Paul French, Executive Director of Cooperative for American Remittances to Europe (CARE Inc), remembers the lasting impression his mothers words, "Youll never be able to fool thyself, and Take thy job seriously but never thyself made on him and the affect these sentiments had on his life to obey his conscience, respect people and help others.
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And now, This I Believe, a series of living philosophies presented in the hope they may help to strengthen and enrich your life. Here is Edward R. Murrow.
This I Believe. Paul Comly French is well known to the officials of some fifty countries as the executive director of CARE, the Cooperative for American Remittances to Europe. He was born in Philadelphia, worked as a newspaperman, directed Pennsylvania’s Federal Writers Project, and organized the National Service Board, which formulated work projects during the war for conscientious objectors. After joining CARE in 1947, he initiated the now-famous CARE Food Package. Here now are the beliefs of Paul Comly French.
It is stimulating and humbling to try to put into words the faith by which we live. I suppose that with most of us, the private yardstick we apply to ourselves and our inner motives often stem from a fairly simple fact. I know that’s true in my case. It comes from two things my mother said to me as a child and repeated many times over.
At the time, her statements made little sense to me, but over the years they’ve come to have more and more meaning. “Paul,” she used to say, “You may be able to fool others, but you’ll never be able to fool thyself.” I’m a member of the Religious Society of Friends, and Friends believe there is an inner light, a part of God in every man.
And I think that mother was trying to make me understand that it was essential for me to follow the guidance of this inner light, this part of God that exists in each one of us, because failure to do so meant that I would not be living up to the best that I knew.
I think she tried to make me understand that men are easily fooled by a glib tongue and pretensions of grandeur, but that I, myself, could never really face myself or be satisfied unless I lived to the best that I knew. I think she tried to make me understand that at times it might be necessary, because of this inner urging, to do things and perform actions which might not be popular, but which I would know were right.
And secondly, she used to say to me that it was important to take my job seriously but never myself. I think she was also trying to make me understand the saving value of a sense of humor in the difficult times that I would face as I grew older. I have thought of these statements of my mother’s many times throughout my life, and I have come to see the wisdom that is hidden in them.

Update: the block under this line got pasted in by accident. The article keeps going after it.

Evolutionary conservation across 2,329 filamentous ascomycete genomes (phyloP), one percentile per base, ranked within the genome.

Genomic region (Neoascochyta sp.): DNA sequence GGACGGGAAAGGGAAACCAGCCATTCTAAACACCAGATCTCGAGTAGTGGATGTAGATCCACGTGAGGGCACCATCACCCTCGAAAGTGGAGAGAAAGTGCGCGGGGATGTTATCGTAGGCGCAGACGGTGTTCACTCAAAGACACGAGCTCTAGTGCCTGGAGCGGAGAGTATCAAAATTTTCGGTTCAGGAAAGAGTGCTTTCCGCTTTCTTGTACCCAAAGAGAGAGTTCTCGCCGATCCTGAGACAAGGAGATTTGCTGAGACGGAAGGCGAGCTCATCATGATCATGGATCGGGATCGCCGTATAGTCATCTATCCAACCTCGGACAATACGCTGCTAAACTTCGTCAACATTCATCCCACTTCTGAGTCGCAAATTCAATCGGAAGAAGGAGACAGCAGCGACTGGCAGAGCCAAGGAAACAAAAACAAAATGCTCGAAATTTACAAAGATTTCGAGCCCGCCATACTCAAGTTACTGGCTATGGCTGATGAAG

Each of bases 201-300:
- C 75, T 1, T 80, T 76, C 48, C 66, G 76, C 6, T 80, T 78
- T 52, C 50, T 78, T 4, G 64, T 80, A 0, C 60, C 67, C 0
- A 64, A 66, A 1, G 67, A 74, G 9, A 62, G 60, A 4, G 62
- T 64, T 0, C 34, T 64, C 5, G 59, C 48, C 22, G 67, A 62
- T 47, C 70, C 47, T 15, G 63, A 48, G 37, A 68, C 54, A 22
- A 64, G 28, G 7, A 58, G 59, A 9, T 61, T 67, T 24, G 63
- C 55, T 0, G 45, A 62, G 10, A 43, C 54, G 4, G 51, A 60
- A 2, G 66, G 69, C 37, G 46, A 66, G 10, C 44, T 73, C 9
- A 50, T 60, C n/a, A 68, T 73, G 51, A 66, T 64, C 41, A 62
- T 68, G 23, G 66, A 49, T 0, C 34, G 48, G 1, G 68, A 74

There is also, I think, a corollary to this philosophy: Human happiness comes from doing something that we believe is worthwhile and helpful to others. Human unhappiness, frankly, comes when we forget this very simple fact. I think that it is essential for our inner peace to feel that somehow, someway, we’re helping to make the world a better place for our children.
We get from life about what we put into it, and it seems to me as I grow older that we learn that happiness is within us and stems from the satisfaction we get from helping and sharing with our fellow man, of all races and creeds and nationalities.
I know little of theology and attach even less importance to it. Very often, it seems to me, theology only helps to confuse people about the simple faith that Jesus and the other great teachers and leaders have sought to give the world. A basic faith, at least to me, seems hard to find in the complexities of organized groups. But this simple faith of my mother’s has given me a conviction and a guide to life which I have tried—albeit not too effectively—to use as the basis of living and as the standard for the kinds of jobs I should try to do.
During the past seven years, I’ve had an opportunity, as the executive director of CARE, to visit more than sixty lands many times and to travel more than a million and a quarter miles. I have learned that human beings around the world are about the same in their desires and aspirations, and that by and large, they respond to the same stimulus of friendship and goodwill that we do here. More and more as I grow older, I am satisfied that the basic ideas—that “You’ll never be able to fool thyself,” and “Take thy job seriously but never thyself”—form a useful faith by which I can live.
That was Paul Comly French, executive director of CARE. Descendant of a long line of Quakers and reared in their tradition of service to others, his work to help stricken people has been recognized around the world.